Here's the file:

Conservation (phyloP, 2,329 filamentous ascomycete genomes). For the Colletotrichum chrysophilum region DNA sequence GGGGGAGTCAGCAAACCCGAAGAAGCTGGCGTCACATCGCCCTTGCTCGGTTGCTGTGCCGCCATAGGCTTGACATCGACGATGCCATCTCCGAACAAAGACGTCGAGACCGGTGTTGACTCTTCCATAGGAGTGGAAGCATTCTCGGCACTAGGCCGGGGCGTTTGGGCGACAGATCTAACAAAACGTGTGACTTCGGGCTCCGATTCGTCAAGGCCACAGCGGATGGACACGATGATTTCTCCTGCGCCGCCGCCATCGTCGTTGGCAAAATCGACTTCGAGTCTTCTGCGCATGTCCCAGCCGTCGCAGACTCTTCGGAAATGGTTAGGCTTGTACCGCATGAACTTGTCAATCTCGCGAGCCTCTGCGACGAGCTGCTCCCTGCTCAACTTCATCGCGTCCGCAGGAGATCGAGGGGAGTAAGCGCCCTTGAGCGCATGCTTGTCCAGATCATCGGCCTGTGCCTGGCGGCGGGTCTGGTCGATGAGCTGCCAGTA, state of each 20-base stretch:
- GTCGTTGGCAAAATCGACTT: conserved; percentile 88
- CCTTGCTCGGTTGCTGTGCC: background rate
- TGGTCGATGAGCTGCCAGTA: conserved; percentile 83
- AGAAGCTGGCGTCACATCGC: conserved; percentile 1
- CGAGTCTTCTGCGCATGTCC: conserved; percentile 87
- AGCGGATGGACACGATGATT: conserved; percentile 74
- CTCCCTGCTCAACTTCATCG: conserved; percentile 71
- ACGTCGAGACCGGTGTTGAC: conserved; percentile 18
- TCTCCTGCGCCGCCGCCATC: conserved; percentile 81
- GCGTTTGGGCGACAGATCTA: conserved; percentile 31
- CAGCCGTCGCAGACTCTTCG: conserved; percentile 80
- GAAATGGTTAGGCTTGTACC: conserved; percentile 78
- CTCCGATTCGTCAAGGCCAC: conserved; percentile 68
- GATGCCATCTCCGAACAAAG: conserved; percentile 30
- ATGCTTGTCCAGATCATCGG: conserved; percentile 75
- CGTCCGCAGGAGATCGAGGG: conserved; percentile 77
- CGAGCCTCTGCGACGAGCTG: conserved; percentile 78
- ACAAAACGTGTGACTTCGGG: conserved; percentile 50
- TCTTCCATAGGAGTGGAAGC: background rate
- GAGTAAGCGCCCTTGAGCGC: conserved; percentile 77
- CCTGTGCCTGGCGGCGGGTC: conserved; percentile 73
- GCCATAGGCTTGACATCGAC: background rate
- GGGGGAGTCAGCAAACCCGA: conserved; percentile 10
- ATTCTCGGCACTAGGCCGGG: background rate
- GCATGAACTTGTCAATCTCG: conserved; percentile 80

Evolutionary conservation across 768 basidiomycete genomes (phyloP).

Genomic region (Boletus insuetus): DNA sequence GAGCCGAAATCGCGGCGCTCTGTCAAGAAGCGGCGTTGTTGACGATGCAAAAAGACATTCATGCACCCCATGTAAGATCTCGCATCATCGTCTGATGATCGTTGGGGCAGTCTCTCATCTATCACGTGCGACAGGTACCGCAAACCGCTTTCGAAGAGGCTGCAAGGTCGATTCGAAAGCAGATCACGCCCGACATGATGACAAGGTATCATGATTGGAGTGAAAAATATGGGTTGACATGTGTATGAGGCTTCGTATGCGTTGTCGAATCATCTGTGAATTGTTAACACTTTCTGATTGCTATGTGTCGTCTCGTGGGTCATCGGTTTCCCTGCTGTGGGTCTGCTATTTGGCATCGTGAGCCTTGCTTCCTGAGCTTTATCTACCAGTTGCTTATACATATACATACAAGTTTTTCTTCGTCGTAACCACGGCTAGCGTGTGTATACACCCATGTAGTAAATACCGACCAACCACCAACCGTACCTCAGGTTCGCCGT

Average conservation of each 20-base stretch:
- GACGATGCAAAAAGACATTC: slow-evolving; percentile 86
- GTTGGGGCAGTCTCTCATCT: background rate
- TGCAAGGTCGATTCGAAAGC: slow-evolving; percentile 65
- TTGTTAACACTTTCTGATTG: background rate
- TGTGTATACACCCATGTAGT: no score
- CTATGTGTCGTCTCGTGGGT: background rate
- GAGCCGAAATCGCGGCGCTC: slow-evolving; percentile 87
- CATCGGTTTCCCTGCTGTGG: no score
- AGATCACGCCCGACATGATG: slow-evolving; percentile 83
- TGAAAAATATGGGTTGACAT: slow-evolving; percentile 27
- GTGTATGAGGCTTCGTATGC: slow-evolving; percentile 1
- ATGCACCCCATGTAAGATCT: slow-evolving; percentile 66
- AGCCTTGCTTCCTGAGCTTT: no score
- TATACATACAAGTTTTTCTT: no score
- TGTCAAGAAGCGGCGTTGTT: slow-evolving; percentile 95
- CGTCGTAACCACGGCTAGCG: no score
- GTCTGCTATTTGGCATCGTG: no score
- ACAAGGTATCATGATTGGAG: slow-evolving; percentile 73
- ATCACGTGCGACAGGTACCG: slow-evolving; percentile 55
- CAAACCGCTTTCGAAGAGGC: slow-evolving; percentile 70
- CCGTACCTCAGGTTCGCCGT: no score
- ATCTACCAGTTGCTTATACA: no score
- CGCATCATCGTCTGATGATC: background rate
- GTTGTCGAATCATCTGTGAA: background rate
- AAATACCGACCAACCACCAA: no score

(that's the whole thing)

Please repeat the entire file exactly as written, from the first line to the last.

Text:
Conservation (phyloP, 2,329 filamentous ascomycete genomes). For the Colletotrichum chrysophilum region DNA sequence GGGGGAGTCAGCAAACCCGAAGAAGCTGGCGTCACATCGCCCTTGCTCGGTTGCTGTGCCGCCATAGGCTTGACATCGACGATGCCATCTCCGAACAAAGACGTCGAGACCGGTGTTGACTCTTCCATAGGAGTGGAAGCATTCTCGGCACTAGGCCGGGGCGTTTGGGCGACAGATCTAACAAAACGTGTGACTTCGGGCTCCGATTCGTCAAGGCCACAGCGGATGGACACGATGATTTCTCCTGCGCCGCCGCCATCGTCGTTGGCAAAATCGACTTCGAGTCTTCTGCGCATGTCCCAGCCGTCGCAGACTCTTCGGAAATGGTTAGGCTTGTACCGCATGAACTTGTCAATCTCGCGAGCCTCTGCGACGAGCTGCTCCCTGCTCAACTTCATCGCGTCCGCAGGAGATCGAGGGGAGTAAGCGCCCTTGAGCGCATGCTTGTCCAGATCATCGGCCTGTGCCTGGCGGCGGGTCTGGTCGATGAGCTGCCAGTA, state of each 20-base stretch:
- GTCGTTGGCAAAATCGACTT: conserved; percentile 88
- CCTTGCTCGGTTGCTGTGCC: background rate
- TGGTCGATGAGCTGCCAGTA: conserved; percentile 83
- AGAAGCTGGCGTCACATCGC: conserved; percentile 1
- CGAGTCTTCTGCGCATGTCC: conserved; percentile 87
- AGCGGATGGACACGATGATT: conserved; percentile 74
- CTCCCTGCTCAACTTCATCG: conserved; percentile 71
- ACGTCGAGACCGGTGTTGAC: conserved; percentile 18
- TCTCCTGCGCCGCCGCCATC: conserved; percentile 81
- GCGTTTGGGCGACAGATCTA: conserved; percentile 31
- CAGCCGTCGCAGACTCTTCG: conserved; percentile 80
- GAAATGGTTAGGCTTGTACC: conserved; percentile 78
- CTCCGATTCGTCAAGGCCAC: conserved; percentile 68
- GATGCCATCTCCGAACAAAG: conserved; percentile 30
- ATGCTTGTCCAGATCATCGG: conserved; percentile 75
- CGTCCGCAGGAGATCGAGGG: conserved; percentile 77
- CGAGCCTCTGCGACGAGCTG: conserved; percentile 78
- ACAAAACGTGTGACTTCGGG: conserved; percentile 50
- TCTTCCATAGGAGTGGAAGC: background rate
- GAGTAAGCGCCCTTGAGCGC: conserved; percentile 77
- CCTGTGCCTGGCGGCGGGTC: conserved; percentile 73
- GCCATAGGCTTGACATCGAC: background rate
- GGGGGAGTCAGCAAACCCGA: conserved; percentile 10
- ATTCTCGGCACTAGGCCGGG: background rate
- GCATGAACTTGTCAATCTCG: conserved; percentile 80

Evolutionary conservation across 768 basidiomycete genomes (phyloP).

Genomic region (Boletus insuetus): DNA sequence GAGCCGAAATCGCGGCGCTCTGTCAAGAAGCGGCGTTGTTGACGATGCAAAAAGACATTCATGCACCCCATGTAAGATCTCGCATCATCGTCTGATGATCGTTGGGGCAGTCTCTCATCTATCACGTGCGACAGGTACCGCAAACCGCTTTCGAAGAGGCTGCAAGGTCGATTCGAAAGCAGATCACGCCCGACATGATGACAAGGTATCATGATTGGAGTGAAAAATATGGGTTGACATGTGTATGAGGCTTCGTATGCGTTGTCGAATCATCTGTGAATTGTTAACACTTTCTGATTGCTATGTGTCGTCTCGTGGGTCATCGGTTTCCCTGCTGTGGGTCTGCTATTTGGCATCGTGAGCCTTGCTTCCTGAGCTTTATCTACCAGTTGCTTATACATATACATACAAGTTTTTCTTCGTCGTAACCACGGCTAGCGTGTGTATACACCCATGTAGTAAATACCGACCAACCACCAACCGTACCTCAGGTTCGCCGT

Average conservation of each 20-base stretch:
- GACGATGCAAAAAGACATTC: slow-evolving; percentile 86
- GTTGGGGCAGTCTCTCATCT: background rate
- TGCAAGGTCGATTCGAAAGC: slow-evolving; percentile 65
- TTGTTAACACTTTCTGATTG: background rate
- TGTGTATACACCCATGTAGT: no score
- CTATGTGTCGTCTCGTGGGT: background rate
- GAGCCGAAATCGCGGCGCTC: slow-evolving; percentile 87
- CATCGGTTTCCCTGCTGTGG: no score
- AGATCACGCCCGACATGATG: slow-evolving; percentile 83
- TGAAAAATATGGGTTGACAT: slow-evolving; percentile 27
- GTGTATGAGGCTTCGTATGC: slow-evolving; percentile 1
- ATGCACCCCATGTAAGATCT: slow-evolving; percentile 66
- AGCCTTGCTTCCTGAGCTTT: no score
- TATACATACAAGTTTTTCTT: no score
- TGTCAAGAAGCGGCGTTGTT: slow-evolving; percentile 95
- CGTCGTAACCACGGCTAGCG: no score
- GTCTGCTATTTGGCATCGTG: no score
- ACAAGGTATCATGATTGGAG: slow-evolving; percentile 73
- ATCACGTGCGACAGGTACCG: slow-evolving; percentile 55
- CAAACCGCTTTCGAAGAGGC: slow-evolving; percentile 70
- CCGTACCTCAGGTTCGCCGT: no score
- ATCTACCAGTTGCTTATACA: no score
- CGCATCATCGTCTGATGATC: background rate
- GTTGTCGAATCATCTGTGAA: background rate
- AAATACCGACCAACCACCAA: no score